“…it’s madness to live without joy.”
—Czeslaw Milosz

It’s madness to live without joy, to will
to wake and look forward to nil,
to drag a dull clod through the day
with little to give or to say,
to keep going nowhere, uphill–

to look out and dream by the sill
of elsewhere and elsewise until
the traveling river has trickled away–
it’s madness to live without joy.

Beyond the forest of chill
is a clearing–quiet, sun-filled.
It awaits. Go. Not to pray
but to listen for what to obey.
There’ll be things to destroy. Still,
it’s madness to live without joy.

66 responses »

  1. I love the way the rhythm does not really match the reality: but since when did the rhythm around us match our reality? I love the form.

    • I like the rondeau, too, Natalie. There’s something about the forms that have a refrain….
      Your postcard from London arrived yesterday. I loved it …especially the news that good poetry seems to be alive and well!

  2. This is the older twin of your “Should the ability appear”. Sort of like Don Quixote rolled into a few lines! Except the joy here is not a dancing-prancing sort of madness, but the quiet reflection of a genuine kind of loveliness…

    • Such a nice comment, Bruce, and with associations I had not seen myself, these days being more Sancho P. than Don Q. Now that dancing and prancing happen mostly in the rear-view mirror, I’ve become quite fond of the quieter twin of that joy.

  3. It is indeed a profound truth you have captured here, though sometimes the knowing is eclipsed by the madness of despair. But, as Bruce so aptly pointed out, the remedy lies in an earlier poem….. I love that!! 

    • Actually, this one is the earlier poem…written two years ago. But I keep wanting to remind myself, and possibly, anyone else by the way. It is a desperate season, but madness shall not have the upper hand—at least not in the microcosm. Thanks, Pauline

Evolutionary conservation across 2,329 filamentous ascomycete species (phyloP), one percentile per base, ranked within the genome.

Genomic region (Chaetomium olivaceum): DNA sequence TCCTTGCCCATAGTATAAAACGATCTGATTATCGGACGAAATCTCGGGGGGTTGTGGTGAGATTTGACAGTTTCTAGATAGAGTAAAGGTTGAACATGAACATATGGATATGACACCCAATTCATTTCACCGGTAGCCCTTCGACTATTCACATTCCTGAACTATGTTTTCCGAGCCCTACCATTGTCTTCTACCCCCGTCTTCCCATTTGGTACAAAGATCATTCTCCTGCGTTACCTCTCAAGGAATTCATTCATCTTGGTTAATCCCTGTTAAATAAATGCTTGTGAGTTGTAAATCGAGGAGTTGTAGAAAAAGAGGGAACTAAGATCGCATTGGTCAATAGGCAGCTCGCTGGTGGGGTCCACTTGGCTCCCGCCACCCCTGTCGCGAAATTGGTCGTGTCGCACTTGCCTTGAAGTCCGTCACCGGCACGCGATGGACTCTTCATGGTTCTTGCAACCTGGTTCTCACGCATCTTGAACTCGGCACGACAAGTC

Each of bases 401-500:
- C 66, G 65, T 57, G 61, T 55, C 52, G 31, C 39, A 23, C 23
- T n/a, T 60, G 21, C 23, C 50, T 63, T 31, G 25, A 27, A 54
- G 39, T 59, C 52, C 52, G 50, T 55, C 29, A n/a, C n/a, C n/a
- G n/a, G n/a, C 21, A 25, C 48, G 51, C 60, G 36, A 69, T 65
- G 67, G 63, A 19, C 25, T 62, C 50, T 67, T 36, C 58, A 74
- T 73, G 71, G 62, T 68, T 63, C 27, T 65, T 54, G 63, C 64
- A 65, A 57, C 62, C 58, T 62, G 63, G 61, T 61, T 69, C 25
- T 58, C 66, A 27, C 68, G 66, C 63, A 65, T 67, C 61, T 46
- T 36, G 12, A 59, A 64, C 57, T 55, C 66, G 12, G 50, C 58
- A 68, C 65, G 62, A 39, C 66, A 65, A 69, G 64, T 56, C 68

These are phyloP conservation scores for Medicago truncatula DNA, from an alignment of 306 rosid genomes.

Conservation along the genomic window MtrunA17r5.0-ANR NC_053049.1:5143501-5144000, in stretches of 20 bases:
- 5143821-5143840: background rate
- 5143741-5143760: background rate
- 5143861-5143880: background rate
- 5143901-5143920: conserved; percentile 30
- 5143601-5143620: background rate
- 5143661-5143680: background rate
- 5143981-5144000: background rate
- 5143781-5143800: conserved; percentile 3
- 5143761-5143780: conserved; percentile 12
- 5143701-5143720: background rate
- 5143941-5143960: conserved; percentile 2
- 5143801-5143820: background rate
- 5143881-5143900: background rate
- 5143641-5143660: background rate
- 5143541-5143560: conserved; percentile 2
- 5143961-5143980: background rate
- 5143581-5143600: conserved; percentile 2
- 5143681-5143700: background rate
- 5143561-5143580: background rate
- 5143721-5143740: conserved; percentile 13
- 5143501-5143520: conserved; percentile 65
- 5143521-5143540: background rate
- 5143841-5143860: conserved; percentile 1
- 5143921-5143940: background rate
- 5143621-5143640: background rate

4. If a thing of beauty is a joy forever, why is my mirror losing its looks as it ages?
    Oh, ’tis madness I say, with the river trickling away like so many turned pages.
    But there is joy in the telling, though we tell it as we must, living in stages.

  5. Indeed it is, CJ. I am e’en now coping with the forest of chill; but then, it’s better than the busy desert I was in. XO

    • It’s so good to hear about the changes you’ve made, M-R. I seem to detect a greater sense of peace and possibility….that sun-filled clearing is bound to be just ahead. At least that’s my hope for you.

  6. This is a beautiful message Cynthia (to lie without joy is madness), but I feel some sadness too, like somebody trying to convince oneself (and it may be only me).

    • I think the repetition—refrain—of the rondeau form has that effect of trying to convince, Sylvie. I find your mention of that very interesting, and something to think about. Of course, it would also be madness, as well as impossible, to force oneself to be joyful, . But being convinced that there cannot be joy is probably the greater madness. Madness and joy….perhaps we all know a thing or two about both!

  7. It may be madness to live without joy but it might be hard to live with continuous joy. Content and happiness go a long way with a sprinkling of joy, like spice on good food. The words
    “Beyond the forest of chill
    is a clearing–quiet, sun-filled.”
    Spoke to me, for even in my darkest moments I have managed to find peace in nature and especially sunshine. That could be partly because I’m of English stock and all Englishmen, with their oft cloudy sky, tend to sun worship. Someone recently told me that one should take joy in being alive as it beats the alternative; so I daily try to get some sunshine beyond that sill.